This is not a writeup about Ruby, exactly. Rather, it is about the coolest programming guide in the history of man.

Wait, wait! I know what you're thinking. But this isn't just for wizened Linux gurus. I've little talent or inclination for programming and I love the Guide like a helpless, gurgling infant. (Like it's an infant, that is. Or maybe like an infant loves another infant. I don't know, infants don't really feel empathy yet.)

Like the Hitchhiker's Guide to the Galaxy, this is a text about a text. Unlike the Hitchhiker's Guide, though, the Poignant Guide actually exists in all its herein-described glory, not some BBC-run imitation cruelly mocking your hopes and dreams.

Why's (Poignant) Guide to Ruby is about how to program in Ruby, a Japanese language (now I just have to learn to surf) -- or, more accurately, a langauge from Japan with an English lexicon -- but it's also more than that. It's

  • a technical document written like a novel (a psychedelic novel with lots of comics in it),
  • an attempt to spread Ruby to the programming masses (its lack of English documentation preempted broad use until quite recently), and, more generally,
  • an attempt to spread programming to the masses masses. Its author, Why, explains:
    I feel that the times are coming when programming will be completely pervasive. Through some form or another, we all use programming now: to set the timer on our VCR, to search for names on our cellulars, to microwave a hot pocket. Thanks to HTML and JavaScript, most of the millions who operate web sites are comfortable describing in code. It takes little stretch of the imagination to envision a day when we are describing itineraries to robots, when our secret homemade recipes are detailed to trusted ovens in code, when maintenance crews will commandeer an armada of nanites to devour a rotting beam and replace it with titanium.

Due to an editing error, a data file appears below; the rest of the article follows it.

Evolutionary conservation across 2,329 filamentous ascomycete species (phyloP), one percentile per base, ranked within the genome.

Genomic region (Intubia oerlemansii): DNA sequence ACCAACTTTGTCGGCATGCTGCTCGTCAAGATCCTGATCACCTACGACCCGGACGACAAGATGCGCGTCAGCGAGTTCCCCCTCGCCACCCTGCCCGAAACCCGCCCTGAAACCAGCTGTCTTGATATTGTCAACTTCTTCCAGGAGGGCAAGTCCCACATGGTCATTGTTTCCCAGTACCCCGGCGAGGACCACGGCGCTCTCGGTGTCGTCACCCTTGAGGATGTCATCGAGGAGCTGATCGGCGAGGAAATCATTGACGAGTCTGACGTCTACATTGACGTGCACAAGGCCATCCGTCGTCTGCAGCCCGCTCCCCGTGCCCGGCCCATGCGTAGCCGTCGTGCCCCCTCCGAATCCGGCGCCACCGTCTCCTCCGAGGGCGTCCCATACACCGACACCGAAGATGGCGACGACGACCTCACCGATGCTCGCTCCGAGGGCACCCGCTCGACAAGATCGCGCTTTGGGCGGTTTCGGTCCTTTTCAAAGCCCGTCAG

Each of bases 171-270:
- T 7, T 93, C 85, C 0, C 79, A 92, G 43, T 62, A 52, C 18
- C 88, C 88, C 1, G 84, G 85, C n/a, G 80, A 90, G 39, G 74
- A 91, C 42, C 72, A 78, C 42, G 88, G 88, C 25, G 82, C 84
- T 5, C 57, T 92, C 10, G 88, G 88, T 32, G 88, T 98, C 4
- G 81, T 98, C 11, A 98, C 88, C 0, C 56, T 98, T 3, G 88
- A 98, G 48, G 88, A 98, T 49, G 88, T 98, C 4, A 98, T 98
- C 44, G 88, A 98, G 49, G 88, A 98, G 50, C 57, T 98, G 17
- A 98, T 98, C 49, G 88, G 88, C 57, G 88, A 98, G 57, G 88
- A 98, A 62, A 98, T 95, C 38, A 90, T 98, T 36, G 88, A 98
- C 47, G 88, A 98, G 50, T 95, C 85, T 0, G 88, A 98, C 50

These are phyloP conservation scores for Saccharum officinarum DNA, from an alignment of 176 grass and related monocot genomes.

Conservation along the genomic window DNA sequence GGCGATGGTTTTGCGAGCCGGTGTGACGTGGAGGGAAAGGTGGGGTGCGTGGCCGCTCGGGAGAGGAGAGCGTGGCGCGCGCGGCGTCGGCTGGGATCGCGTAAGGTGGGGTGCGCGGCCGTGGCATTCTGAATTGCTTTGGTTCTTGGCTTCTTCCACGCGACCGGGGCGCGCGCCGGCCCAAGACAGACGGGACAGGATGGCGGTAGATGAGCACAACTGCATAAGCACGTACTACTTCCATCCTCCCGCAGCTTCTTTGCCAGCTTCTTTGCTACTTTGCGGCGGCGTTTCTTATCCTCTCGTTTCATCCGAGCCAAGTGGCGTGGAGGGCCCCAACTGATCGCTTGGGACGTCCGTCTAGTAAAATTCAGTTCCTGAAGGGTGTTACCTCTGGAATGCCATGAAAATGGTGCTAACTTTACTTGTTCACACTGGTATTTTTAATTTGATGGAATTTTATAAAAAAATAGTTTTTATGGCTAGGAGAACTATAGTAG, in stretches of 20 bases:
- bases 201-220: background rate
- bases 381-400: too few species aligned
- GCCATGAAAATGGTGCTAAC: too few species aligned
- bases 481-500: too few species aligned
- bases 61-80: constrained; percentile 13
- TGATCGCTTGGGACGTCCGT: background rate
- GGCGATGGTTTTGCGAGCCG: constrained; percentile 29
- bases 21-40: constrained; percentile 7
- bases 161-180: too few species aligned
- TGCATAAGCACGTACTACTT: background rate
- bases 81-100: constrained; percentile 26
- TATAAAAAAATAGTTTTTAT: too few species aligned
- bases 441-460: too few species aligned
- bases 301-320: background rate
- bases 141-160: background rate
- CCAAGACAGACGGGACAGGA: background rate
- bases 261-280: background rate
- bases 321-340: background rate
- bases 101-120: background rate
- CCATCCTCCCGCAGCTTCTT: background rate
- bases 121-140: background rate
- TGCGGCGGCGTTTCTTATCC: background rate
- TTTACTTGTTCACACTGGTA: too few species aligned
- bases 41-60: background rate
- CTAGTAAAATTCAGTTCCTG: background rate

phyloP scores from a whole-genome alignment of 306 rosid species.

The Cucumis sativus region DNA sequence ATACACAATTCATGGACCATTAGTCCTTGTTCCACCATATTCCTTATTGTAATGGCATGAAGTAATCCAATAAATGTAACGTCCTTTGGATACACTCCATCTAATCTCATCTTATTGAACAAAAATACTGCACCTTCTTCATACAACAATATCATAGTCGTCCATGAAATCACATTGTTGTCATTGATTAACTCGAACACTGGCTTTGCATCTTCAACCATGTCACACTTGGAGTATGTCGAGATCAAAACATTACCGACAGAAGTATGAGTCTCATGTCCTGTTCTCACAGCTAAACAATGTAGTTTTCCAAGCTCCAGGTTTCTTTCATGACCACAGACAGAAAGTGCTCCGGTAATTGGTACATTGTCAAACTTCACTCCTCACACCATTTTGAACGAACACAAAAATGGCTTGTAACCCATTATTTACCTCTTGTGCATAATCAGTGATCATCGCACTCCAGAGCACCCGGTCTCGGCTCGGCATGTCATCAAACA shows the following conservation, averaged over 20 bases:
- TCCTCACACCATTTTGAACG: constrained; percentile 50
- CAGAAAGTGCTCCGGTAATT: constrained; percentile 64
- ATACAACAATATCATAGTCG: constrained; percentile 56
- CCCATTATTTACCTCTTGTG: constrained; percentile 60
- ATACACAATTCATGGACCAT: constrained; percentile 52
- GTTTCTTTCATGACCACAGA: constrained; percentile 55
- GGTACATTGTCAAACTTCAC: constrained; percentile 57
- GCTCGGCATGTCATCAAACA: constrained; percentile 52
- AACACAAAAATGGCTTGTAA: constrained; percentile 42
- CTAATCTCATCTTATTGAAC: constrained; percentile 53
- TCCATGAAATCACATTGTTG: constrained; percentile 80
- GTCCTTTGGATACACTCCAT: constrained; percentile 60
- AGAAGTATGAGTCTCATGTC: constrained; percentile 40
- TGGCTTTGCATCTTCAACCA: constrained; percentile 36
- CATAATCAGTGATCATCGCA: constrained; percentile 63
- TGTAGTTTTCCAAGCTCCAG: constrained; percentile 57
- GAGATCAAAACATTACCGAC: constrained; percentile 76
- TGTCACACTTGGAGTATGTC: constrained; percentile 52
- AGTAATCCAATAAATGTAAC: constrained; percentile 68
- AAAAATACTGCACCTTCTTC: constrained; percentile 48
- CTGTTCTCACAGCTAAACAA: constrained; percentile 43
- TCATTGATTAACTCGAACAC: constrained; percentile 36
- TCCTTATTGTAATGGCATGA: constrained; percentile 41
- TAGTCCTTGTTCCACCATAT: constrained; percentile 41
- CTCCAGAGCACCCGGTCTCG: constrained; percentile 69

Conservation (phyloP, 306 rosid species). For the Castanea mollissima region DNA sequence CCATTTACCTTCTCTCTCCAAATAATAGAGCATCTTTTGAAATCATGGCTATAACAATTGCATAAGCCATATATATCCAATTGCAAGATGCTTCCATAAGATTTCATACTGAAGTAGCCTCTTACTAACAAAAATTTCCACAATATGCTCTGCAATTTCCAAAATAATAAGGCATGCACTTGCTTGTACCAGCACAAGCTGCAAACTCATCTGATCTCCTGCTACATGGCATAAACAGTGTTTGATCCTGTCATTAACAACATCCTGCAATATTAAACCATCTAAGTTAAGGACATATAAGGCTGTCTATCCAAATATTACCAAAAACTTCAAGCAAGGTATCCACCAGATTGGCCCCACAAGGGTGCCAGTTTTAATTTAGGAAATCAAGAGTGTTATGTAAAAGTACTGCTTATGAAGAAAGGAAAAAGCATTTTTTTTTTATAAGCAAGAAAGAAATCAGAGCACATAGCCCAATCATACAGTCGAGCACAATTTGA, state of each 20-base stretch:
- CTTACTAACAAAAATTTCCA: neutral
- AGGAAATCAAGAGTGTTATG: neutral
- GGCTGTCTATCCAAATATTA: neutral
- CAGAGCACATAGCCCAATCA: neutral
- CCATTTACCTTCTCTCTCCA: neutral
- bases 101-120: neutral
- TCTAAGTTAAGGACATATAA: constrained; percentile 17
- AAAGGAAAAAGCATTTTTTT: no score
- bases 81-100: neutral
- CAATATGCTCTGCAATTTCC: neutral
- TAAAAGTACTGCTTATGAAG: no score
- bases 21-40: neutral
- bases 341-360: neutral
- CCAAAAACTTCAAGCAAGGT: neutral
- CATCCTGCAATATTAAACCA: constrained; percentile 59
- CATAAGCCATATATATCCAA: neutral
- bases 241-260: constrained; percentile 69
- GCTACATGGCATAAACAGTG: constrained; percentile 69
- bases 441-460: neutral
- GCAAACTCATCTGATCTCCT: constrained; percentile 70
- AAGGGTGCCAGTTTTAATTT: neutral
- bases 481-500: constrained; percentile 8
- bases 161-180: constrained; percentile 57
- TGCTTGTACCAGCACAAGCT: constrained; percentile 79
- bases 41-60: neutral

The Poignant Guide is rare -- perhaps unique -- among programming texts in that it doesn't seem to be written for people with Asperger's (under a very broad definition of which I count myself). Why is either a genius or a budding schizophrenic, possibly both. His illustrated examples are beatiful, funny, compelling, and absurdly elaborate. Why's waived most the Guide's copyright restrictions -- do anything you want with it, basically, up to and including altering the text and using it for profit -- but I'm sure he'll recoup his time and expenses several-fold selling apple Starmonkeys and T-shirts featuring The Elf And His Pet Ham.

You'd best check it out yourself:

Update: Chapter three has been included in The Best Software Writing 1.

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